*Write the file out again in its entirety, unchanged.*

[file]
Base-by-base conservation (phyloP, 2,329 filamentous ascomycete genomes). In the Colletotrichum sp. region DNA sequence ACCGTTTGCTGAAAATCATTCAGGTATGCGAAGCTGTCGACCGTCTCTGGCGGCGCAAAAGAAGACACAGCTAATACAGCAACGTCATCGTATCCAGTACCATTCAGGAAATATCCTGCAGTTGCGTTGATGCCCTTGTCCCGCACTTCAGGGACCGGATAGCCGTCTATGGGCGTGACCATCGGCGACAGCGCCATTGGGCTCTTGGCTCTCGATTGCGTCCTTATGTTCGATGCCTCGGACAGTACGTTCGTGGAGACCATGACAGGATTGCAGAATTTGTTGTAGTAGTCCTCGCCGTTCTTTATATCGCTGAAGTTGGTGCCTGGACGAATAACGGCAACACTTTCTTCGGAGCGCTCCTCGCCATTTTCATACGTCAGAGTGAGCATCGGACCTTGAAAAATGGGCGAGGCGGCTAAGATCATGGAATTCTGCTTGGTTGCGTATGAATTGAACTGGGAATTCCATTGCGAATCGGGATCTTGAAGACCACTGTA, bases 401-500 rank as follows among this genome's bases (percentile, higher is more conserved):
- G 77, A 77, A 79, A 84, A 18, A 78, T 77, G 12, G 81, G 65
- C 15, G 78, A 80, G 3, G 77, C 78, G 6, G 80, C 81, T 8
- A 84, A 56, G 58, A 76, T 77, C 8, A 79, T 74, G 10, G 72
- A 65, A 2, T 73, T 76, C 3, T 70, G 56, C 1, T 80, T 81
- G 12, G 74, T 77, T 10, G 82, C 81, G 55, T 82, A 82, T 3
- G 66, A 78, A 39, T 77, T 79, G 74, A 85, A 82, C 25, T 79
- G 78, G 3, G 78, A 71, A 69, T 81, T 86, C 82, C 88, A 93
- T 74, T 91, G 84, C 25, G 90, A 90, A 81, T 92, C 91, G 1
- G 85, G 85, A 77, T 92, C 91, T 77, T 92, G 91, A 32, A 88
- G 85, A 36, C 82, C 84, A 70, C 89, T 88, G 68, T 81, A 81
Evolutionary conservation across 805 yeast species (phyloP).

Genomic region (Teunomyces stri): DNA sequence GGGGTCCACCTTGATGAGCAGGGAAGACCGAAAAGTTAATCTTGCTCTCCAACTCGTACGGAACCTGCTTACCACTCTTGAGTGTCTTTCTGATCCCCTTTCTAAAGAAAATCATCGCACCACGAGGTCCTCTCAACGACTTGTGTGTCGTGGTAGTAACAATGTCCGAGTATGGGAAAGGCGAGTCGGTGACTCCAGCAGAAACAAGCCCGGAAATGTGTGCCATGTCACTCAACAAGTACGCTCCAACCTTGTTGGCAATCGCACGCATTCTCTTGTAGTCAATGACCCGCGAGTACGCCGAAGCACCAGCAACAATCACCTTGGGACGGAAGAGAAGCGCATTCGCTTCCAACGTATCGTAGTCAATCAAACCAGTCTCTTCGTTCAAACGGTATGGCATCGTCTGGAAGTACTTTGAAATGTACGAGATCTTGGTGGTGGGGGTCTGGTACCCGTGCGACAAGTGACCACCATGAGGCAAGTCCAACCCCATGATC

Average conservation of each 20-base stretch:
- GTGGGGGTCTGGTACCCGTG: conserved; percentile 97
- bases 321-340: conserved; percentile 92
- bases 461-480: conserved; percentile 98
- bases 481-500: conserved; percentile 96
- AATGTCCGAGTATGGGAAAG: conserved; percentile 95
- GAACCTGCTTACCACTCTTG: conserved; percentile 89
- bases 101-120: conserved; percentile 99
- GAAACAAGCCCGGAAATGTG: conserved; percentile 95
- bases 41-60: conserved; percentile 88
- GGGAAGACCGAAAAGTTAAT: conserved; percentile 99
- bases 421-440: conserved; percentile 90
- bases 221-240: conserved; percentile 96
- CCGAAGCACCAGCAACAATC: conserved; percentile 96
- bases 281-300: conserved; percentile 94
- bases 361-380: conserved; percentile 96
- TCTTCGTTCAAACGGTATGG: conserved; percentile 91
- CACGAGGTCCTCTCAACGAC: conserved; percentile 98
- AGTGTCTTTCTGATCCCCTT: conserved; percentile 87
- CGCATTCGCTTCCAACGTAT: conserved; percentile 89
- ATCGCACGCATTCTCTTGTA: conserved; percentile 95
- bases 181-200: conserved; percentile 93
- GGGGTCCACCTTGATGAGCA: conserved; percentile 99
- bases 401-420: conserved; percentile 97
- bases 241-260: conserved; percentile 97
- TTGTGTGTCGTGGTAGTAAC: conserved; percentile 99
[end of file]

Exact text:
Base-by-base conservation (phyloP, 2,329 filamentous ascomycete genomes). In the Colletotrichum sp. region DNA sequence ACCGTTTGCTGAAAATCATTCAGGTATGCGAAGCTGTCGACCGTCTCTGGCGGCGCAAAAGAAGACACAGCTAATACAGCAACGTCATCGTATCCAGTACCATTCAGGAAATATCCTGCAGTTGCGTTGATGCCCTTGTCCCGCACTTCAGGGACCGGATAGCCGTCTATGGGCGTGACCATCGGCGACAGCGCCATTGGGCTCTTGGCTCTCGATTGCGTCCTTATGTTCGATGCCTCGGACAGTACGTTCGTGGAGACCATGACAGGATTGCAGAATTTGTTGTAGTAGTCCTCGCCGTTCTTTATATCGCTGAAGTTGGTGCCTGGACGAATAACGGCAACACTTTCTTCGGAGCGCTCCTCGCCATTTTCATACGTCAGAGTGAGCATCGGACCTTGAAAAATGGGCGAGGCGGCTAAGATCATGGAATTCTGCTTGGTTGCGTATGAATTGAACTGGGAATTCCATTGCGAATCGGGATCTTGAAGACCACTGTA, bases 401-500 rank as follows among this genome's bases (percentile, higher is more conserved):
- G 77, A 77, A 79, A 84, A 18, A 78, T 77, G 12, G 81, G 65
- C 15, G 78, A 80, G 3, G 77, C 78, G 6, G 80, C 81, T 8
- A 84, A 56, G 58, A 76, T 77, C 8, A 79, T 74, G 10, G 72
- A 65, A 2, T 73, T 76, C 3, T 70, G 56, C 1, T 80, T 81
- G 12, G 74, T 77, T 10, G 82, C 81, G 55, T 82, A 82, T 3
- G 66, A 78, A 39, T 77, T 79, G 74, A 85, A 82, C 25, T 79
- G 78, G 3, G 78, A 71, A 69, T 81, T 86, C 82, C 88, A 93
- T 74, T 91, G 84, C 25, G 90, A 90, A 81, T 92, C 91, G 1
- G 85, G 85, A 77, T 92, C 91, T 77, T 92, G 91, A 32, A 88
- G 85, A 36, C 82, C 84, A 70, C 89, T 88, G 68, T 81, A 81
Evolutionary conservation across 805 yeast species (phyloP).

Genomic region (Teunomyces stri): DNA sequence GGGGTCCACCTTGATGAGCAGGGAAGACCGAAAAGTTAATCTTGCTCTCCAACTCGTACGGAACCTGCTTACCACTCTTGAGTGTCTTTCTGATCCCCTTTCTAAAGAAAATCATCGCACCACGAGGTCCTCTCAACGACTTGTGTGTCGTGGTAGTAACAATGTCCGAGTATGGGAAAGGCGAGTCGGTGACTCCAGCAGAAACAAGCCCGGAAATGTGTGCCATGTCACTCAACAAGTACGCTCCAACCTTGTTGGCAATCGCACGCATTCTCTTGTAGTCAATGACCCGCGAGTACGCCGAAGCACCAGCAACAATCACCTTGGGACGGAAGAGAAGCGCATTCGCTTCCAACGTATCGTAGTCAATCAAACCAGTCTCTTCGTTCAAACGGTATGGCATCGTCTGGAAGTACTTTGAAATGTACGAGATCTTGGTGGTGGGGGTCTGGTACCCGTGCGACAAGTGACCACCATGAGGCAAGTCCAACCCCATGATC

Average conservation of each 20-base stretch:
- GTGGGGGTCTGGTACCCGTG: conserved; percentile 97
- bases 321-340: conserved; percentile 92
- bases 461-480: conserved; percentile 98
- bases 481-500: conserved; percentile 96
- AATGTCCGAGTATGGGAAAG: conserved; percentile 95
- GAACCTGCTTACCACTCTTG: conserved; percentile 89
- bases 101-120: conserved; percentile 99
- GAAACAAGCCCGGAAATGTG: conserved; percentile 95
- bases 41-60: conserved; percentile 88
- GGGAAGACCGAAAAGTTAAT: conserved; percentile 99
- bases 421-440: conserved; percentile 90
- bases 221-240: conserved; percentile 96
- CCGAAGCACCAGCAACAATC: conserved; percentile 96
- bases 281-300: conserved; percentile 94
- bases 361-380: conserved; percentile 96
- TCTTCGTTCAAACGGTATGG: conserved; percentile 91
- CACGAGGTCCTCTCAACGAC: conserved; percentile 98
- AGTGTCTTTCTGATCCCCTT: conserved; percentile 87
- CGCATTCGCTTCCAACGTAT: conserved; percentile 89
- ATCGCACGCATTCTCTTGTA: conserved; percentile 95
- bases 181-200: conserved; percentile 93
- GGGGTCCACCTTGATGAGCA: conserved; percentile 99
- bases 401-420: conserved; percentile 97
- bases 241-260: conserved; percentile 97
- TTGTGTGTCGTGGTAGTAAC: conserved; percentile 99